Straight away itís obvious that something strange is going on in these photographs. The women are all invisible in some way. Not only are their faces hidden behind a mask of make up or even metal but they also seem curiously absent in spirit They donít so much represent a certain person as the embodiment of a thought, or rather, a feeling. It looks as if these beautifully dressed women are held back by something. Perhaps itís their Ďstate of soulí which prevents them from stepping out, perhaps to go to a party where they would undoubtedly shine, or perhaps itís a growing aversion against a culture of chasing after fun from which it becomes increasingly difficult to escape. Where can we go without wearing even the most discreet of masks? Perhaps this is what these photographs convey.
The women are set in surroundings which show a striking transparency within the enclosed space. Everywhere in the image we see more than we might expect. Reflections and vistas combine to show the whole of the surroundings. This makes the feeling of restriction even more poignant. In spite of the enclosed, or rather, inprisoned feel of the images, they do show the outside world. The protagonists donít seem to want to step into this world, let alone conquer it. Some show signs of an inner struggle, such as the girl in the pink dress who bites her nails and clenches her fist at the same time. One girl, although beautifully dressed in what seems to be traditional costume, seems resigned as she lies down on a bed in a bleak little room. The most harrowing picture is surely the one showing a woman, strands of hair crossing her face, effectively blotting it out. The blue suit underlines the almost unearthly look of this presence.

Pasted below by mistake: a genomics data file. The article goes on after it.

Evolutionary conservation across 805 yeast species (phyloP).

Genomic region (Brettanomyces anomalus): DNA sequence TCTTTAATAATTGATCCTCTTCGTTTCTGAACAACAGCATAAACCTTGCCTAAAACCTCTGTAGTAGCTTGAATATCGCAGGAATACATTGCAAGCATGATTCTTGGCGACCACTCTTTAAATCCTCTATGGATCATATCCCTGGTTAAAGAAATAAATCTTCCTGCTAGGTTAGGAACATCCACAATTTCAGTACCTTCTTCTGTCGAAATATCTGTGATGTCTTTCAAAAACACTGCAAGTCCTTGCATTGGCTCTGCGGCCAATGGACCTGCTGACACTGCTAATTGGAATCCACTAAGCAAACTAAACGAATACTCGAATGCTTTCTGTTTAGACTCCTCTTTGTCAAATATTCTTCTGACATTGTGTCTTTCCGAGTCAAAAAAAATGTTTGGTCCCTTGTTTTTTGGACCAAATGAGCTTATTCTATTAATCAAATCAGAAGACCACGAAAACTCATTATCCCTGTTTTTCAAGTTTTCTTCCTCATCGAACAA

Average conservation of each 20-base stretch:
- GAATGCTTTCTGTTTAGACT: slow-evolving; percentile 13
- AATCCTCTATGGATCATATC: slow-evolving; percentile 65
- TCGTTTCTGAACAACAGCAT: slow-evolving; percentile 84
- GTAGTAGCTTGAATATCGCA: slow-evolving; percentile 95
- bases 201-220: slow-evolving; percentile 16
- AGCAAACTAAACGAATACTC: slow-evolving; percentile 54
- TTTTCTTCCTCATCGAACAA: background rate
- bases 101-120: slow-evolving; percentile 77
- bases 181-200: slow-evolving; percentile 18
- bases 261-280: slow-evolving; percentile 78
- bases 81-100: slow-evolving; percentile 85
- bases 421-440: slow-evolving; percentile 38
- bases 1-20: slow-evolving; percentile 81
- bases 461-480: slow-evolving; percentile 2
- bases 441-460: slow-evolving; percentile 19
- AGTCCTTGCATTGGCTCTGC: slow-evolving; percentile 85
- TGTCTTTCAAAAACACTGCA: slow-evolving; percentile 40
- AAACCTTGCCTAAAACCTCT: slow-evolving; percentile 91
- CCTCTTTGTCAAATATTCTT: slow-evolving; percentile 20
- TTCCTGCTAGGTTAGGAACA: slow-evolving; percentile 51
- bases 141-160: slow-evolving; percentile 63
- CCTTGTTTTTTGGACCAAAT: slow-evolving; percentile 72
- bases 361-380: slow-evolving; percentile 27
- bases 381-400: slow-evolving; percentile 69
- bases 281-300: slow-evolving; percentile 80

Daanís photographs, beautiful though they are, are certainly not meant to be only aesthetically pleasing. Daan is a storyteller who doesnít hesitate to ask questions, neither does she give us the whole story. She leaves us enough space to come up with our own thoughts and associations.
Wendelien Daan (1965) studied Fashiondesign at the Academy of Art in Arnhem. She uses both fashion and photography in her work. Daanís worked for Vogue, The Face, Dutch, Surface, America and Citizen K.
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